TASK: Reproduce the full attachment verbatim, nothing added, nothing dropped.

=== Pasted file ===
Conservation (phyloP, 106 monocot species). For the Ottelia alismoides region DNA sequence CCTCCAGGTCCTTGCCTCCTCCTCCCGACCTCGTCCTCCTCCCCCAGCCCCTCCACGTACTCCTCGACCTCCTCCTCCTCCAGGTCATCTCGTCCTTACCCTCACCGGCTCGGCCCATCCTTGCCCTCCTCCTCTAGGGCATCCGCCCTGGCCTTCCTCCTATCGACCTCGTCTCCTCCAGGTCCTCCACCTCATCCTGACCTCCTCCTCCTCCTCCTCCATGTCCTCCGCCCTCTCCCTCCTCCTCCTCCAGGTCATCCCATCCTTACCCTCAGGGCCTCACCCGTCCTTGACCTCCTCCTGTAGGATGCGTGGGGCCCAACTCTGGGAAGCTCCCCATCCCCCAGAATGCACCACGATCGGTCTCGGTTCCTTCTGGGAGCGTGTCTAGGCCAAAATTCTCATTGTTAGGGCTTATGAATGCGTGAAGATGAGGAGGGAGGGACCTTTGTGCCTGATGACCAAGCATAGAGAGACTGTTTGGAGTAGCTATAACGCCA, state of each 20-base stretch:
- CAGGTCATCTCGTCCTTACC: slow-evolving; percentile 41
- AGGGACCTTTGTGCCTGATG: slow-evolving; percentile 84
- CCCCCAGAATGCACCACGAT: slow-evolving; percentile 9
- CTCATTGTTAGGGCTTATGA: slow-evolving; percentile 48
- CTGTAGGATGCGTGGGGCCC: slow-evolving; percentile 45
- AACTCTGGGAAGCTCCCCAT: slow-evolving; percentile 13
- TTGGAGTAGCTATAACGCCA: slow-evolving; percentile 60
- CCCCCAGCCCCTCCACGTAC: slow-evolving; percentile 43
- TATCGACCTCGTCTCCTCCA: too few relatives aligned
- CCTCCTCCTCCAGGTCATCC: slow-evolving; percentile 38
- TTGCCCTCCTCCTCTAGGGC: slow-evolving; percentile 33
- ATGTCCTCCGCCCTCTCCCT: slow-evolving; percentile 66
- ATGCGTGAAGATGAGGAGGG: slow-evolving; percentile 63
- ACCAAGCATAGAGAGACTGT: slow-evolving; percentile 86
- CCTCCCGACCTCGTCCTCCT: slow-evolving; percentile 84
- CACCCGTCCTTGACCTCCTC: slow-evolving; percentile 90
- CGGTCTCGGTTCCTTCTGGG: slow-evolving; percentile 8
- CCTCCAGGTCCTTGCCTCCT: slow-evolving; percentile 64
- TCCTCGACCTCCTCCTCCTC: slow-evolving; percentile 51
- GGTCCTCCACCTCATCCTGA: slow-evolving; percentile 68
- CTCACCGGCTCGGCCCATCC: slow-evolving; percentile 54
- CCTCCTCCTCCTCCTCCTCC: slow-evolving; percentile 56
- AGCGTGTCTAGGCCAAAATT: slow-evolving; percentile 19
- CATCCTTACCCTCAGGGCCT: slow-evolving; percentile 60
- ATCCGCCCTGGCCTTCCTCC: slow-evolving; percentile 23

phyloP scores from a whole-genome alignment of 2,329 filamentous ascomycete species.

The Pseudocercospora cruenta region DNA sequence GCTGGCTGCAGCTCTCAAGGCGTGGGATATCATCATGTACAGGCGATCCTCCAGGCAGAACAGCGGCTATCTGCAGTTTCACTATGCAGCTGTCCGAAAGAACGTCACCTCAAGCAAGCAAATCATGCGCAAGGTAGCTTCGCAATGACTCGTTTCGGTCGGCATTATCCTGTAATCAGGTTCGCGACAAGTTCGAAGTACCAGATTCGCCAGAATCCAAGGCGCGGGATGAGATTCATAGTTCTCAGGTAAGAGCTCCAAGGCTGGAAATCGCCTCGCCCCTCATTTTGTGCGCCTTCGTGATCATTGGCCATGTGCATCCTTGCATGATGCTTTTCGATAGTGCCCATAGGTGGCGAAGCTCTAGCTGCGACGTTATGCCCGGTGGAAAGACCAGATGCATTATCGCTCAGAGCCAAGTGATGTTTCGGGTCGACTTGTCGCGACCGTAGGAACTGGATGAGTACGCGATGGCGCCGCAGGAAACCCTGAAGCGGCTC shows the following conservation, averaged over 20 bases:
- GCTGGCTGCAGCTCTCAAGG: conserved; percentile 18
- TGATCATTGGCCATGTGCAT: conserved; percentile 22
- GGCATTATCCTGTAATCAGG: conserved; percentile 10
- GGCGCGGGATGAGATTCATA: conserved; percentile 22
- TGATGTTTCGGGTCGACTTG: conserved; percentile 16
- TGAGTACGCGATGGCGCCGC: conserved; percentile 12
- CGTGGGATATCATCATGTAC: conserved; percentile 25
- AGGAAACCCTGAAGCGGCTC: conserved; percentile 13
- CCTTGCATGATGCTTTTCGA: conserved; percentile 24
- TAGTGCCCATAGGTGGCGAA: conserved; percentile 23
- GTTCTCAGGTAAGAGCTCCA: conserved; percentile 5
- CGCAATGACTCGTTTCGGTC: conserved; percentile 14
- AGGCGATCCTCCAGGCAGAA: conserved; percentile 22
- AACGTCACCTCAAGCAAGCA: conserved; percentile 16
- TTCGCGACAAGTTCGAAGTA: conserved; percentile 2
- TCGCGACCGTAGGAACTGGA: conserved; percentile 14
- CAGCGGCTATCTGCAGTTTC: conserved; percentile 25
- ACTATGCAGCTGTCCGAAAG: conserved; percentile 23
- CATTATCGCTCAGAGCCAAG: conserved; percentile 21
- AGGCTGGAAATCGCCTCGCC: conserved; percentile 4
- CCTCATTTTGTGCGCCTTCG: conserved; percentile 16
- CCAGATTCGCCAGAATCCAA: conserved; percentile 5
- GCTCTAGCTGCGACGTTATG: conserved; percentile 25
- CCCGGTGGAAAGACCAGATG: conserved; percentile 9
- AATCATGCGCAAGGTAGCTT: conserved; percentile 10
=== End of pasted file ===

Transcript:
Conservation (phyloP, 106 monocot species). For the Ottelia alismoides region DNA sequence CCTCCAGGTCCTTGCCTCCTCCTCCCGACCTCGTCCTCCTCCCCCAGCCCCTCCACGTACTCCTCGACCTCCTCCTCCTCCAGGTCATCTCGTCCTTACCCTCACCGGCTCGGCCCATCCTTGCCCTCCTCCTCTAGGGCATCCGCCCTGGCCTTCCTCCTATCGACCTCGTCTCCTCCAGGTCCTCCACCTCATCCTGACCTCCTCCTCCTCCTCCTCCATGTCCTCCGCCCTCTCCCTCCTCCTCCTCCAGGTCATCCCATCCTTACCCTCAGGGCCTCACCCGTCCTTGACCTCCTCCTGTAGGATGCGTGGGGCCCAACTCTGGGAAGCTCCCCATCCCCCAGAATGCACCACGATCGGTCTCGGTTCCTTCTGGGAGCGTGTCTAGGCCAAAATTCTCATTGTTAGGGCTTATGAATGCGTGAAGATGAGGAGGGAGGGACCTTTGTGCCTGATGACCAAGCATAGAGAGACTGTTTGGAGTAGCTATAACGCCA, state of each 20-base stretch:
- CAGGTCATCTCGTCCTTACC: slow-evolving; percentile 41
- AGGGACCTTTGTGCCTGATG: slow-evolving; percentile 84
- CCCCCAGAATGCACCACGAT: slow-evolving; percentile 9
- CTCATTGTTAGGGCTTATGA: slow-evolving; percentile 48
- CTGTAGGATGCGTGGGGCCC: slow-evolving; percentile 45
- AACTCTGGGAAGCTCCCCAT: slow-evolving; percentile 13
- TTGGAGTAGCTATAACGCCA: slow-evolving; percentile 60
- CCCCCAGCCCCTCCACGTAC: slow-evolving; percentile 43
- TATCGACCTCGTCTCCTCCA: too few relatives aligned
- CCTCCTCCTCCAGGTCATCC: slow-evolving; percentile 38
- TTGCCCTCCTCCTCTAGGGC: slow-evolving; percentile 33
- ATGTCCTCCGCCCTCTCCCT: slow-evolving; percentile 66
- ATGCGTGAAGATGAGGAGGG: slow-evolving; percentile 63
- ACCAAGCATAGAGAGACTGT: slow-evolving; percentile 86
- CCTCCCGACCTCGTCCTCCT: slow-evolving; percentile 84
- CACCCGTCCTTGACCTCCTC: slow-evolving; percentile 90
- CGGTCTCGGTTCCTTCTGGG: slow-evolving; percentile 8
- CCTCCAGGTCCTTGCCTCCT: slow-evolving; percentile 64
- TCCTCGACCTCCTCCTCCTC: slow-evolving; percentile 51
- GGTCCTCCACCTCATCCTGA: slow-evolving; percentile 68
- CTCACCGGCTCGGCCCATCC: slow-evolving; percentile 54
- CCTCCTCCTCCTCCTCCTCC: slow-evolving; percentile 56
- AGCGTGTCTAGGCCAAAATT: slow-evolving; percentile 19
- CATCCTTACCCTCAGGGCCT: slow-evolving; percentile 60
- ATCCGCCCTGGCCTTCCTCC: slow-evolving; percentile 23

phyloP scores from a whole-genome alignment of 2,329 filamentous ascomycete species.

The Pseudocercospora cruenta region DNA sequence GCTGGCTGCAGCTCTCAAGGCGTGGGATATCATCATGTACAGGCGATCCTCCAGGCAGAACAGCGGCTATCTGCAGTTTCACTATGCAGCTGTCCGAAAGAACGTCACCTCAAGCAAGCAAATCATGCGCAAGGTAGCTTCGCAATGACTCGTTTCGGTCGGCATTATCCTGTAATCAGGTTCGCGACAAGTTCGAAGTACCAGATTCGCCAGAATCCAAGGCGCGGGATGAGATTCATAGTTCTCAGGTAAGAGCTCCAAGGCTGGAAATCGCCTCGCCCCTCATTTTGTGCGCCTTCGTGATCATTGGCCATGTGCATCCTTGCATGATGCTTTTCGATAGTGCCCATAGGTGGCGAAGCTCTAGCTGCGACGTTATGCCCGGTGGAAAGACCAGATGCATTATCGCTCAGAGCCAAGTGATGTTTCGGGTCGACTTGTCGCGACCGTAGGAACTGGATGAGTACGCGATGGCGCCGCAGGAAACCCTGAAGCGGCTC shows the following conservation, averaged over 20 bases:
- GCTGGCTGCAGCTCTCAAGG: conserved; percentile 18
- TGATCATTGGCCATGTGCAT: conserved; percentile 22
- GGCATTATCCTGTAATCAGG: conserved; percentile 10
- GGCGCGGGATGAGATTCATA: conserved; percentile 22
- TGATGTTTCGGGTCGACTTG: conserved; percentile 16
- TGAGTACGCGATGGCGCCGC: conserved; percentile 12
- CGTGGGATATCATCATGTAC: conserved; percentile 25
- AGGAAACCCTGAAGCGGCTC: conserved; percentile 13
- CCTTGCATGATGCTTTTCGA: conserved; percentile 24
- TAGTGCCCATAGGTGGCGAA: conserved; percentile 23
- GTTCTCAGGTAAGAGCTCCA: conserved; percentile 5
- CGCAATGACTCGTTTCGGTC: conserved; percentile 14
- AGGCGATCCTCCAGGCAGAA: conserved; percentile 22
- AACGTCACCTCAAGCAAGCA: conserved; percentile 16
- TTCGCGACAAGTTCGAAGTA: conserved; percentile 2
- TCGCGACCGTAGGAACTGGA: conserved; percentile 14
- CAGCGGCTATCTGCAGTTTC: conserved; percentile 25
- ACTATGCAGCTGTCCGAAAG: conserved; percentile 23
- CATTATCGCTCAGAGCCAAG: conserved; percentile 21
- AGGCTGGAAATCGCCTCGCC: conserved; percentile 4
- CCTCATTTTGTGCGCCTTCG: conserved; percentile 16
- CCAGATTCGCCAGAATCCAA: conserved; percentile 5
- GCTCTAGCTGCGACGTTATG: conserved; percentile 25
- CCCGGTGGAAAGACCAGATG: conserved; percentile 9
- AATCATGCGCAAGGTAGCTT: conserved; percentile 10